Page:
I'll admit that, upon starting up this game, I found myself slightly excited for what it would deliver. Neptunia Virtual Stars had a well-choreographed opening, and a cute enough premise (subspace goddesses protect Vtubers from internet trolls) to draw me in. I felt that as long as they could deliver on some halfway decent gameplay, it'd get a passing grade in my book. However, if it isn't clear enough from my dismissive tone, developer Idea Factory utterly failed in this regard. Before I dig into the dregs of this game, I'll give a nod to the one thing they got right: The presentation.
From a visual/auditory standpoint, Virtual Stars is never dull. Backgrounds are glossy and neon-filled with a kind of stylistic circuit board vibe, perfectly selling the player on the idea of them being in some sort of virtual sub-internet world. Even though there is a clear inclination towards fanservice, character designs are inspired, unique, and varied. Enemy designs are similarly diverse, delivering in spades on either cuteness or coolness, with the cute enemies serving as cannon fodder while the cooler ones present a more genuine threat. As for the soundtrack, the kawaii-core OST basically never misses. Battle music, dungeon tracks, text-scroll backgrounds… they're all pleasant in their own right. If there's any real critique of the game from an auditory standpoint, it's that the songs overstay their welcome all too often. I think we can agree that kawaii-core isn't the best genre of music to be left on loop, so asking a player to sit through a single bass-boosted track for more than 20 minutes on end is a bit of a stretch. And while this well-executed aesthetic left me with a shred of hope going into this game, that was quickly dashed by just about everything else it had to offer, starting with the writing.
The plot of Virtual Stars is ruined by the same, tired brand of over-complicated writing I tend to see from Japanese IPs. What could have been a simple story about web-based goddesses venturing through the digital world to protect Vtubers from internet trolls (pretty over-the-top already, if you ask me) turns into an incomprehensible mess full of multiple worlds and deities and races of beings representing emotions… it's just too much. Playing through Virtual Stars, it's pretty clear that the selling point of this game is its fanservice. In attempting to put a veil of “plot” and “character writing” over that core aspect, Idea Factory unnecessarily turns the focus away from the game's combat and visual appeal. I must have sat through about 20 minutes of dialogue (mostly on fast-forward) before they actually let me play their game. While such heavy-handed dialogue might be passable in games like 13 Sentinels or Persona, the writing here is absolutely ape-brained. Characters basically go in circles delivering either exposition or tired lewd jokes, both of which are just about as engaging to read as my college textbooks. Instead, the real draw of these dialogue-heavy segments appears to be the oppai physics that accompany them. As characters talk, their 3D models emote cartoonishly, leading their breasts to bounce and sway at every turn. Definitely not for me, but I know my audience, and I think it's worth mentioning that this feature is clearly where the money went.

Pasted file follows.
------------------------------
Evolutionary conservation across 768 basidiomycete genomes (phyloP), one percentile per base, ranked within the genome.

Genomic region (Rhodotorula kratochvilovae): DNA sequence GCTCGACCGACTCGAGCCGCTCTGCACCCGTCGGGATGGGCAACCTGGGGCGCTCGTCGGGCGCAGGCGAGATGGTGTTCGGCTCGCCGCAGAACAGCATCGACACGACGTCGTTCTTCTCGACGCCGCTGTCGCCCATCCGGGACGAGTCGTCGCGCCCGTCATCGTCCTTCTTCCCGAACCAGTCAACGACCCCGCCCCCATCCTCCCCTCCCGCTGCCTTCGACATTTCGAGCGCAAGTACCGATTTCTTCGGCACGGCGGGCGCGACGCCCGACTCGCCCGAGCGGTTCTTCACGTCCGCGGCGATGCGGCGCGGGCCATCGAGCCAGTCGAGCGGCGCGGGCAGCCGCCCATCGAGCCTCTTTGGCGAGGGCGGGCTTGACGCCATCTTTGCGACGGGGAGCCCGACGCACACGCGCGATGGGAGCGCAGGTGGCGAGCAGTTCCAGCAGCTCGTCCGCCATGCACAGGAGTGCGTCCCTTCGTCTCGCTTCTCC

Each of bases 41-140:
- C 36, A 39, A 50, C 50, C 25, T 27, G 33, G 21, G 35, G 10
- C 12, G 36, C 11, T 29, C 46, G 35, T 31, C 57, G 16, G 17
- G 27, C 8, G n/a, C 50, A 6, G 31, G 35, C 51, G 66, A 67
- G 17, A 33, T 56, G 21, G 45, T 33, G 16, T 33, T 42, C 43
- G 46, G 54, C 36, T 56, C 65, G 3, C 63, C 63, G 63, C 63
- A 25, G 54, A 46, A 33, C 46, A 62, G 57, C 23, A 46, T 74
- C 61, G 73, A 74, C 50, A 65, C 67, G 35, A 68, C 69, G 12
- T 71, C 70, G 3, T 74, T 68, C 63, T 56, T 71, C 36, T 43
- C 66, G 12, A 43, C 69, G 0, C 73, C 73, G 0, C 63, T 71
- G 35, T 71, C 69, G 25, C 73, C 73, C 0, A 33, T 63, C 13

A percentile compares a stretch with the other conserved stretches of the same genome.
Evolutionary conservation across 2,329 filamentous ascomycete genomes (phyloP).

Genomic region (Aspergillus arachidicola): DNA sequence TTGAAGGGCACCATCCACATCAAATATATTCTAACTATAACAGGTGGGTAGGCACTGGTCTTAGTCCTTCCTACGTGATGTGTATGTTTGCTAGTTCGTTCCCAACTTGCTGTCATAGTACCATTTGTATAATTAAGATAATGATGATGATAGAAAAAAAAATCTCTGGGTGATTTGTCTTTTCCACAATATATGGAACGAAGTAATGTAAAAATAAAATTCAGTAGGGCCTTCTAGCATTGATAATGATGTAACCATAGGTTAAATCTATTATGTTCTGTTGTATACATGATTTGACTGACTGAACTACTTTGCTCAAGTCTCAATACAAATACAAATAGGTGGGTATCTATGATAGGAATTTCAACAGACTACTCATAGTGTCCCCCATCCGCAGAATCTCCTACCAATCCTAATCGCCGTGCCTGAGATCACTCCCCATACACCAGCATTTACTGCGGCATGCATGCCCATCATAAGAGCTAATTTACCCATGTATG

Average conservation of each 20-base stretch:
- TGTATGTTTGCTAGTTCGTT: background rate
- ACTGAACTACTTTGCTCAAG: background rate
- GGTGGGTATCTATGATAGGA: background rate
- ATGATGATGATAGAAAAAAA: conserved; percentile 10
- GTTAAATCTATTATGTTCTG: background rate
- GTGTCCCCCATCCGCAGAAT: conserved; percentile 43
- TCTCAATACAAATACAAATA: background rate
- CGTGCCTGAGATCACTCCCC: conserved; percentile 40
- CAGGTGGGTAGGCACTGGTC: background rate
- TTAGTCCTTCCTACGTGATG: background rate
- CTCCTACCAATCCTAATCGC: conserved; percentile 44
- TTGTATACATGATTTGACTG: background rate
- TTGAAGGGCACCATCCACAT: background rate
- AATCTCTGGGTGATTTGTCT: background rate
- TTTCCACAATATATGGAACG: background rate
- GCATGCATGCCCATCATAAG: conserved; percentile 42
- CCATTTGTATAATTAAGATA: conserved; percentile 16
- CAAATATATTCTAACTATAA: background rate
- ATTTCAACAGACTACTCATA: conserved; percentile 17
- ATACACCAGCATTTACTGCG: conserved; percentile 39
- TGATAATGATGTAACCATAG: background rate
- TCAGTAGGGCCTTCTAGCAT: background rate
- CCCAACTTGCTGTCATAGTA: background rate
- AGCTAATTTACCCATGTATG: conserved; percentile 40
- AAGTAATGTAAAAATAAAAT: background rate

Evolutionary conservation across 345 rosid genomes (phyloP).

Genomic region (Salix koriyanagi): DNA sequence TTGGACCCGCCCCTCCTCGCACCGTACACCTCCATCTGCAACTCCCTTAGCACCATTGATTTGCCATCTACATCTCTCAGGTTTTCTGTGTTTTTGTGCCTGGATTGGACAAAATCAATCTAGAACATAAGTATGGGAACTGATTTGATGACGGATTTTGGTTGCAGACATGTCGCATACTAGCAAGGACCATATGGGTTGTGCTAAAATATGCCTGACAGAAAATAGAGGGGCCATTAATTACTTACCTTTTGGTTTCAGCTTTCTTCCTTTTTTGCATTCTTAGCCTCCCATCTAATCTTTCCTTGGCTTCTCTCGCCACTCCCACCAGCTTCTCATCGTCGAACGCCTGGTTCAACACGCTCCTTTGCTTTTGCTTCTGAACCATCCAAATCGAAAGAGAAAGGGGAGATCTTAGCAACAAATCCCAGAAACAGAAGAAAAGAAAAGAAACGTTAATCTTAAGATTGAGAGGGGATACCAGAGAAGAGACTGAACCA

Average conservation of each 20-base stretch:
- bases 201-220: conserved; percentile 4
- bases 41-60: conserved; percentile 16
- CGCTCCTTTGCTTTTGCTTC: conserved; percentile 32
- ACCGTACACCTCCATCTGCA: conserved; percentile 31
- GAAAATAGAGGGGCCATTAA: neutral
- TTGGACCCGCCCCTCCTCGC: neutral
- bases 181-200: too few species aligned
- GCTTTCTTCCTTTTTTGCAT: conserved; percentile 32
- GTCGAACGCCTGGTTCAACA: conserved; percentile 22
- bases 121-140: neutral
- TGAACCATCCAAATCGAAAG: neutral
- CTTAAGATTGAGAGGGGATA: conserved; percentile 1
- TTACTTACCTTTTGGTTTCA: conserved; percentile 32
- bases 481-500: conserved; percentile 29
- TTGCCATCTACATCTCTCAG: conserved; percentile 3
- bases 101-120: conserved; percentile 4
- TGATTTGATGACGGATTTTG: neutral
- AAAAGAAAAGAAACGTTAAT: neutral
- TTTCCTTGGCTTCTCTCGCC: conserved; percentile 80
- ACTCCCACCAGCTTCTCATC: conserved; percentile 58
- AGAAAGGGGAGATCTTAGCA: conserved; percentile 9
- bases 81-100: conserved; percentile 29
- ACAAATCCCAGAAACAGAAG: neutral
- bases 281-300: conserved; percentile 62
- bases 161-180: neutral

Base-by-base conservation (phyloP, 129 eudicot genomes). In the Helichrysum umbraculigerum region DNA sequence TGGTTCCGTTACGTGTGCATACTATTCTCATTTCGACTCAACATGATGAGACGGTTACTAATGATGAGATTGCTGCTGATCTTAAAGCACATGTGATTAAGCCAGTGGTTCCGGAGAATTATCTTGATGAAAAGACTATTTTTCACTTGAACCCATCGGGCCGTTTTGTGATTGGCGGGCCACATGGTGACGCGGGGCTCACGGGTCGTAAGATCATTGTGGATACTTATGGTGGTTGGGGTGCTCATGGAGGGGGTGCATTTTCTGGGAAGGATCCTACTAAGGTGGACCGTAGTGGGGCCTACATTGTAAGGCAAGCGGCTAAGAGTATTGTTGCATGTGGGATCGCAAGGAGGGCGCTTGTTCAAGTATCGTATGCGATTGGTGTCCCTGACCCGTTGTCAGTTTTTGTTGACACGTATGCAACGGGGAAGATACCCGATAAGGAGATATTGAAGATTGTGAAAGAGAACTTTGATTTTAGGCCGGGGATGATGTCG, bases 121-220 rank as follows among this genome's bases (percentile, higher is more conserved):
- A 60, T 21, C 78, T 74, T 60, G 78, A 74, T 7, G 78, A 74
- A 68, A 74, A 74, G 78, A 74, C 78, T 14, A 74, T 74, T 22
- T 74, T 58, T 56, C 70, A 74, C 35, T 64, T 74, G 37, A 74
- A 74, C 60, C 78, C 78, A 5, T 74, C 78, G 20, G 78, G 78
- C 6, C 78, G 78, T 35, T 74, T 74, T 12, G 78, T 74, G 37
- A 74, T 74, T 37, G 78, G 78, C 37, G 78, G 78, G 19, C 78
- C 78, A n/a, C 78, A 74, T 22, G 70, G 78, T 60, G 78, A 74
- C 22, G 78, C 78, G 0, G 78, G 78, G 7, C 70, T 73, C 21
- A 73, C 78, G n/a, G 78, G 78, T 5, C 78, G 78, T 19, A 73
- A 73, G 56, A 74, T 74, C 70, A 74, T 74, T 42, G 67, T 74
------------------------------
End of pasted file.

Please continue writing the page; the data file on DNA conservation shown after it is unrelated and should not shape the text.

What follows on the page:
Now we arrive at my biggest grievance. The actual game itself. I feel like a broken record sometimes with these cute Japanese IPs. All of them have, at least, a decently appealing hook to me before I arrive at the gameplay – then everything falls apart. Neptunia Virtual Stars is no exception. It's your run-of-the-mill hack-and-slash/third-person-shooter. There's basically no depth here: you hit things until they die. Movement is noticeably sloppy and inventory management is a bit of a headache, but other than that there's basically nothing about Virtual Star's combat to write home about, which exists as a vacuum to dump your time into and to make you feel like you're strong in some capacity. I suspect that this lack of depth is a side effect of having an unreasonable number of characters in the game, with its ungodly amount of collectible Vtubers. And I gotta say, the Vtuber aspect definitely felt pandering at times. Don't get me wrong. I'm a purveyor of Vtubing myself – Gura and Korone live in my head rent-free. In this game, though, practically every loading screen is buffered by a video of a real-world Vtuber (none of whom I recognized) asking that you subscribe to their channel. The game incentivizes the player to watch these clips by promising the reward of an item drop upon completion, and… I don't know – it just strikes me that the decision to leave a targeted ad embedded within a $50 game isn't the sort of thing many players would be happy about. The only gameplay element besides combat are the rhythm-game segments, which turned out to be another major letdown. The songs are all short, uninspired 30-second snippets, and the interesting ones are locked behind DLC paywalls. All of them are lacking though, since there is absolutely zero challenge within the Rhythm-Based “BeatTik” mode. You simply tap any input you like in time with the beat and listen as the wonky sound effect that plays in response ruins the music. I am genuinely flabbergasted at how avoidable mistakes like these made it into the final product.
And that's really my stance on the whole thing. “How is this the final product?” Maybe because it's not. Neptunia Virtual Stars feels like a rushed, half-baked experience that consistently misses the mark on being enjoyable. I can only hope that Idea Factory will spend some more time polishing the features of its next title in the franchise.